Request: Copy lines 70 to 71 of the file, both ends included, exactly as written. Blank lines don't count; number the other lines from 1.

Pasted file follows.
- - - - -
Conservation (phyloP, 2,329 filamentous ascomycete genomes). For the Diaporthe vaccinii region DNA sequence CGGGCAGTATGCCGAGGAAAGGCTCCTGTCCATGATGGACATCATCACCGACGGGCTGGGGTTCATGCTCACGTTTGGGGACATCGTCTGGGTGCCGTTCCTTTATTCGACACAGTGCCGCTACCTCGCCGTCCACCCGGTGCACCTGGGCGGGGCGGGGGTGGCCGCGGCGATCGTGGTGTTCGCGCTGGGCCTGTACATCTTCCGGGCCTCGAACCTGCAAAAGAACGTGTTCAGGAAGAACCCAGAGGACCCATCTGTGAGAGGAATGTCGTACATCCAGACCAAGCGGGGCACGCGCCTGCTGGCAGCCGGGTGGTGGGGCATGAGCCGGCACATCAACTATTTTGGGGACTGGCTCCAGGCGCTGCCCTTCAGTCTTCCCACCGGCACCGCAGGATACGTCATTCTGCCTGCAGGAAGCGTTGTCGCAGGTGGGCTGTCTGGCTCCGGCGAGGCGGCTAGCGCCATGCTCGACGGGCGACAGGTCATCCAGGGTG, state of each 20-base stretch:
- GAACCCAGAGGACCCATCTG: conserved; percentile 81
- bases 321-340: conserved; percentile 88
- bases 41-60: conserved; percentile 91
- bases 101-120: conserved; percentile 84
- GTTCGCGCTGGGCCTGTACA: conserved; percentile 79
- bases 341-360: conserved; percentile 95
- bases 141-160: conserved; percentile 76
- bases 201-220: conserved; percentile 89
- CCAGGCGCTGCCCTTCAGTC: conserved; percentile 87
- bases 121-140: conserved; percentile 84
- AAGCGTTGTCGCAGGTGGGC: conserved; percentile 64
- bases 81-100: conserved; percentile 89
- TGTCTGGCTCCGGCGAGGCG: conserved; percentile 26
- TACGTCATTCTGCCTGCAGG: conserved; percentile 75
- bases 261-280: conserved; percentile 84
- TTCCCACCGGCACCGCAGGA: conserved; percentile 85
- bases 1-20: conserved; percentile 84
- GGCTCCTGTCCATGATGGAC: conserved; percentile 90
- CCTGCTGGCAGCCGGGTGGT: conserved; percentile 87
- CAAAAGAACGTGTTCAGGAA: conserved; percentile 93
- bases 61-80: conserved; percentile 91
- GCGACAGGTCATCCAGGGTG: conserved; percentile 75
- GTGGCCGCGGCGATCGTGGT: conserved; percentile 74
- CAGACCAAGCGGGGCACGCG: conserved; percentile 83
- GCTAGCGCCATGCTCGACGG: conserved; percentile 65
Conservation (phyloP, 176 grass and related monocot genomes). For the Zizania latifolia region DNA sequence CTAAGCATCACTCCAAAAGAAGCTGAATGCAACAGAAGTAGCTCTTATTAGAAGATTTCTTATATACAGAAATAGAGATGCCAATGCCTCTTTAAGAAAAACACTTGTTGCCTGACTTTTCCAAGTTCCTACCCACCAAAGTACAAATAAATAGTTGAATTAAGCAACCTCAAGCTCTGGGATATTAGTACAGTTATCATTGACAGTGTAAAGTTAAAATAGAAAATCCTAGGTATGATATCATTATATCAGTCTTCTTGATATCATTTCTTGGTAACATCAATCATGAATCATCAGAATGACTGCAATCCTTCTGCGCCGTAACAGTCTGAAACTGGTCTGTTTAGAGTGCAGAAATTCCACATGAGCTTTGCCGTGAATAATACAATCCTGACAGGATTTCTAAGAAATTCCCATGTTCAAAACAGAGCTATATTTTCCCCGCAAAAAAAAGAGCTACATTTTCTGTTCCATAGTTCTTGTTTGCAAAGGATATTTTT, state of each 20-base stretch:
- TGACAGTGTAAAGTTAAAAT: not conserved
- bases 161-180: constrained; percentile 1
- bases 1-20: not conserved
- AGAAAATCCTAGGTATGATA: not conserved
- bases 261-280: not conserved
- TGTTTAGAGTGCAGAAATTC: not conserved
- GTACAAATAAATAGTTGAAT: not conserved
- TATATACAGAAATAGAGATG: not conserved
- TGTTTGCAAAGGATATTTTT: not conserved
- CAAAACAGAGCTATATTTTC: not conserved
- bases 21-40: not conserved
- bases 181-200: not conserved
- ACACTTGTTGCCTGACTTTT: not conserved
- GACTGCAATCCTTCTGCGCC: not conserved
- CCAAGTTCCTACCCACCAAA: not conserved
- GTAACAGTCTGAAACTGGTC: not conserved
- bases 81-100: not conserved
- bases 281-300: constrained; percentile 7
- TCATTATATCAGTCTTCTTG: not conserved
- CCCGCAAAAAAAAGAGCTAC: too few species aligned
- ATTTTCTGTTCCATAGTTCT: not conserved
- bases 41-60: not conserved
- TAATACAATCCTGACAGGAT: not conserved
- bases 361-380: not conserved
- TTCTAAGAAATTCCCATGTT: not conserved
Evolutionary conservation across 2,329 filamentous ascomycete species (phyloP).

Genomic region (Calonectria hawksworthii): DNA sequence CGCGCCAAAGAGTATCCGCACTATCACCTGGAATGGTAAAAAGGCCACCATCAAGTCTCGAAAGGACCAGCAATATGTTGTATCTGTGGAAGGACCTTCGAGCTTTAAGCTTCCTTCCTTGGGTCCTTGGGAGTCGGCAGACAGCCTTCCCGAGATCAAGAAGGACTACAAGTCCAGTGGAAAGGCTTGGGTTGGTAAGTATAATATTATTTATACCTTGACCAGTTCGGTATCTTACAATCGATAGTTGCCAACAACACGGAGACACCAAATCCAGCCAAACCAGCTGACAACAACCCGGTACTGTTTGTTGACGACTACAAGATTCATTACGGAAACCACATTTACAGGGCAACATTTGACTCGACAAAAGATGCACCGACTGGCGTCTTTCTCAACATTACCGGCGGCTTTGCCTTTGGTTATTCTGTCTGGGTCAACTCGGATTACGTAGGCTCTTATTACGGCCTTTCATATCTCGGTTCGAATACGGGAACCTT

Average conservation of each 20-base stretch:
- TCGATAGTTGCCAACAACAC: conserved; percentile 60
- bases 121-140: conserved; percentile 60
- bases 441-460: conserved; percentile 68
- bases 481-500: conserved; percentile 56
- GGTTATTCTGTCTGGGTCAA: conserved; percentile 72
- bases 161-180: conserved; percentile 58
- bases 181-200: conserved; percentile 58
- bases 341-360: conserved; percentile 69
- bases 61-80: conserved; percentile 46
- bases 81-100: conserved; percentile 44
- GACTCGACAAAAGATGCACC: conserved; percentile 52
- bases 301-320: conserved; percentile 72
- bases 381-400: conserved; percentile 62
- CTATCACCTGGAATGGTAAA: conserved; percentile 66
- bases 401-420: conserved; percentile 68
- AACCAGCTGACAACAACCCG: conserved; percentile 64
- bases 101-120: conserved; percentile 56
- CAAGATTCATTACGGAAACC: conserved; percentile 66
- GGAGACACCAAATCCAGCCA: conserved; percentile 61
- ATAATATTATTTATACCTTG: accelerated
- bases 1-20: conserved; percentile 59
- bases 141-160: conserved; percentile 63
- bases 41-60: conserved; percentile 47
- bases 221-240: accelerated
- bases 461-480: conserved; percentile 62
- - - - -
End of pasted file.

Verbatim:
- bases 401-420: conserved; percentile 68
- AACCAGCTGACAACAACCCG: conserved; percentile 64